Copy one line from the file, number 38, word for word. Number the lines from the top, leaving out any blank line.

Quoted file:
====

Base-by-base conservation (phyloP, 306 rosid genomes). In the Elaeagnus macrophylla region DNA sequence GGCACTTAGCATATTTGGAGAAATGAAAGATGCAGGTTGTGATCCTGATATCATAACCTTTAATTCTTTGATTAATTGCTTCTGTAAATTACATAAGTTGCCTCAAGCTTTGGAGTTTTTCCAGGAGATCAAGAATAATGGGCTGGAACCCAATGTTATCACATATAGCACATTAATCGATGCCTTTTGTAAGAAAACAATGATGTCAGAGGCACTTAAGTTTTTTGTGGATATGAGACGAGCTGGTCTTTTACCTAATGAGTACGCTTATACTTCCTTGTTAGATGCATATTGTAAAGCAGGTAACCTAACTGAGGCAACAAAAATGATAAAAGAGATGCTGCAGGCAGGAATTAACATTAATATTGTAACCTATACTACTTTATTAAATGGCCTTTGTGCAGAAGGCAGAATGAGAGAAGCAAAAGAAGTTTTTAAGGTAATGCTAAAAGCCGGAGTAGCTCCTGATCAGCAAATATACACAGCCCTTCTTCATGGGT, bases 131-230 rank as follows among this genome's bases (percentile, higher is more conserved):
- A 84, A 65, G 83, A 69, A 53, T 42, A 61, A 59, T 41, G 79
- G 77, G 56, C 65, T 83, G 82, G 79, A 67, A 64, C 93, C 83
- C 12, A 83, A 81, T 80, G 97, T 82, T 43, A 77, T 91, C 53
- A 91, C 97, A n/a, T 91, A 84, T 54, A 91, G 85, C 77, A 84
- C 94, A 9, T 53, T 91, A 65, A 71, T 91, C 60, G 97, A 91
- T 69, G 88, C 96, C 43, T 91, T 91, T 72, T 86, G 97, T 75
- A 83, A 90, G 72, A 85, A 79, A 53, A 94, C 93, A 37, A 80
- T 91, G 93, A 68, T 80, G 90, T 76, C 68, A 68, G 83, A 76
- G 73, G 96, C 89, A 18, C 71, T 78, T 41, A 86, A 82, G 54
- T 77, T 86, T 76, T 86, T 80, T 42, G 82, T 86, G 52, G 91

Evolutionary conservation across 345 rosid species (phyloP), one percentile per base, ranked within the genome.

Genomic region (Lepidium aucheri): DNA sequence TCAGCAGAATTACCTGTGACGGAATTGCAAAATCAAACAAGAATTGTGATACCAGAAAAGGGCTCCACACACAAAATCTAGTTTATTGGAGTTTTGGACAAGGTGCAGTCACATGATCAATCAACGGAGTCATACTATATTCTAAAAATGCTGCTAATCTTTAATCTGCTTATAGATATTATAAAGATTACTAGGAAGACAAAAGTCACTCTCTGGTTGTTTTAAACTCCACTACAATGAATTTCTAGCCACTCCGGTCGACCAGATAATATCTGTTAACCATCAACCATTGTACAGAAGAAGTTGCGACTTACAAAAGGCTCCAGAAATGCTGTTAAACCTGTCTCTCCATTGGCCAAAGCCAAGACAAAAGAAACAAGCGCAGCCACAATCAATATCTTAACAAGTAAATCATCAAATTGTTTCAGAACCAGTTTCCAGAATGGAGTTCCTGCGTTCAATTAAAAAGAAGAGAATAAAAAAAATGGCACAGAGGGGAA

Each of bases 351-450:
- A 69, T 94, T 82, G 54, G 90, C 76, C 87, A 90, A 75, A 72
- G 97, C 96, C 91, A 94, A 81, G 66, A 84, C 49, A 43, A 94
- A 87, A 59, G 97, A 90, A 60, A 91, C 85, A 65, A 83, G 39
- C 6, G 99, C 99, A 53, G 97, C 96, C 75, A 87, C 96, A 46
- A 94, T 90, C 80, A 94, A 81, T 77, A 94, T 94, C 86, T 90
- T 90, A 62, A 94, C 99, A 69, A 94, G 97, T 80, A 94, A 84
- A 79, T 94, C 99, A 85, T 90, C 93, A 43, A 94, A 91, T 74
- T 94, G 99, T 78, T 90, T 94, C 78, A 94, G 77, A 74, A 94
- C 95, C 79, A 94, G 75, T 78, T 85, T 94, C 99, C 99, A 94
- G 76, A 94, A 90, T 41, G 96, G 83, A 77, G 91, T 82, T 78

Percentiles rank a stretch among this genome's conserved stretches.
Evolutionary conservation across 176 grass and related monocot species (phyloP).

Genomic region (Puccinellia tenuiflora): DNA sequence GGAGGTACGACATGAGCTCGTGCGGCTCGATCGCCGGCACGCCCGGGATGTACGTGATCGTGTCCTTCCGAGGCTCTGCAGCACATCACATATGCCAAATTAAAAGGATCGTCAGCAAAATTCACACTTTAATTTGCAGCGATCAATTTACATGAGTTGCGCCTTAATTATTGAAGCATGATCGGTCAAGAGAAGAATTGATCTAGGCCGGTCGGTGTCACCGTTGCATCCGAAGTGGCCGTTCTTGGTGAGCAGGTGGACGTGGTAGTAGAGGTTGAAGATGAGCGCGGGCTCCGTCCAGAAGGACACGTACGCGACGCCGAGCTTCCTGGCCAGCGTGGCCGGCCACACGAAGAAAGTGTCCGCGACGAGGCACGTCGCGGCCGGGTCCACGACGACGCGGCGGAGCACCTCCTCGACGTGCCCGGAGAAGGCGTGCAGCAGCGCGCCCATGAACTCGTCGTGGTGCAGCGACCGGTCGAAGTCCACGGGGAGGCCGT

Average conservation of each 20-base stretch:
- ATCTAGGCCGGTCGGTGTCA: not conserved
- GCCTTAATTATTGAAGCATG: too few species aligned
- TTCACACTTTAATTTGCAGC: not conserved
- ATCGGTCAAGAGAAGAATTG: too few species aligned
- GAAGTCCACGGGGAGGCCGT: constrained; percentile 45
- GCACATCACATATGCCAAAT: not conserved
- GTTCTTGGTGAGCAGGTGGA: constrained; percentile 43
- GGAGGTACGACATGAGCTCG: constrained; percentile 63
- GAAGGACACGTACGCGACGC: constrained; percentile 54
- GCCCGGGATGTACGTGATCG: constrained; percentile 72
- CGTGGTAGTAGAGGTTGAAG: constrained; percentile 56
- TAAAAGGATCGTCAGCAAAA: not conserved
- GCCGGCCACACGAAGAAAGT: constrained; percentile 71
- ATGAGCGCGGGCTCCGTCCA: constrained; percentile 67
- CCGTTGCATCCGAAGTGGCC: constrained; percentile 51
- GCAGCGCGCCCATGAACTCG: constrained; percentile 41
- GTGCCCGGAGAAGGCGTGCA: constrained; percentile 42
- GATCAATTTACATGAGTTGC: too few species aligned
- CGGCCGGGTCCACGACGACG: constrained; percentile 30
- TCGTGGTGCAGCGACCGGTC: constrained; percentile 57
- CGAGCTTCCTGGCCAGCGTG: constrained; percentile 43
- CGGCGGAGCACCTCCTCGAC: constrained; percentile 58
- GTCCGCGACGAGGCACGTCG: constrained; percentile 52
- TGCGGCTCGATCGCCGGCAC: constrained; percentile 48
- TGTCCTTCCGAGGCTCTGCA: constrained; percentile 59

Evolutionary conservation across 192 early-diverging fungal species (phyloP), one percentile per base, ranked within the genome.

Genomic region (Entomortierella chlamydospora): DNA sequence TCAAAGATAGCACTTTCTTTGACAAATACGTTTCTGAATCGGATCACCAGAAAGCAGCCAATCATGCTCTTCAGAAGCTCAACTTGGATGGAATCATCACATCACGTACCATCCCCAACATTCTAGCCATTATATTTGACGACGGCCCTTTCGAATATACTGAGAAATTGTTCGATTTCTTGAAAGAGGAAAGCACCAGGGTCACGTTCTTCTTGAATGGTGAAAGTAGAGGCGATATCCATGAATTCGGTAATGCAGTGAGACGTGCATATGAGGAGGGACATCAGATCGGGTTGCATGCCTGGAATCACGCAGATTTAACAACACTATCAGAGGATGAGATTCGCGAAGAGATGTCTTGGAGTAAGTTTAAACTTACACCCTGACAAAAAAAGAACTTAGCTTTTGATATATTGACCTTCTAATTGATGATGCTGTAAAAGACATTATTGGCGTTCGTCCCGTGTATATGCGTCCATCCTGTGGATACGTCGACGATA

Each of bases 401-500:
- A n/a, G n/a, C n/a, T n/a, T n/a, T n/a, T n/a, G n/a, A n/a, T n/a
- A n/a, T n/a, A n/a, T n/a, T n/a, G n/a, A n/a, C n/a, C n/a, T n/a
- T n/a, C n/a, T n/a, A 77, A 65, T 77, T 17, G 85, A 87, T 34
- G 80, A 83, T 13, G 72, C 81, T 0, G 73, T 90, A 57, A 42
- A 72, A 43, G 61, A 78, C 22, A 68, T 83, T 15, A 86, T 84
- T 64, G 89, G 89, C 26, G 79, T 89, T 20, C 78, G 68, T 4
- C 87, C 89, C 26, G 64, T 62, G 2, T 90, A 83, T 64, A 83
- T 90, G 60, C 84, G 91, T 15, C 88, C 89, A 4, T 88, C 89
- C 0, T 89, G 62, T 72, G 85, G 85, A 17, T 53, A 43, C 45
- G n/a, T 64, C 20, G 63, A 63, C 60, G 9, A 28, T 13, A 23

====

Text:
- GCCCGGGATGTACGTGATCG: constrained; percentile 72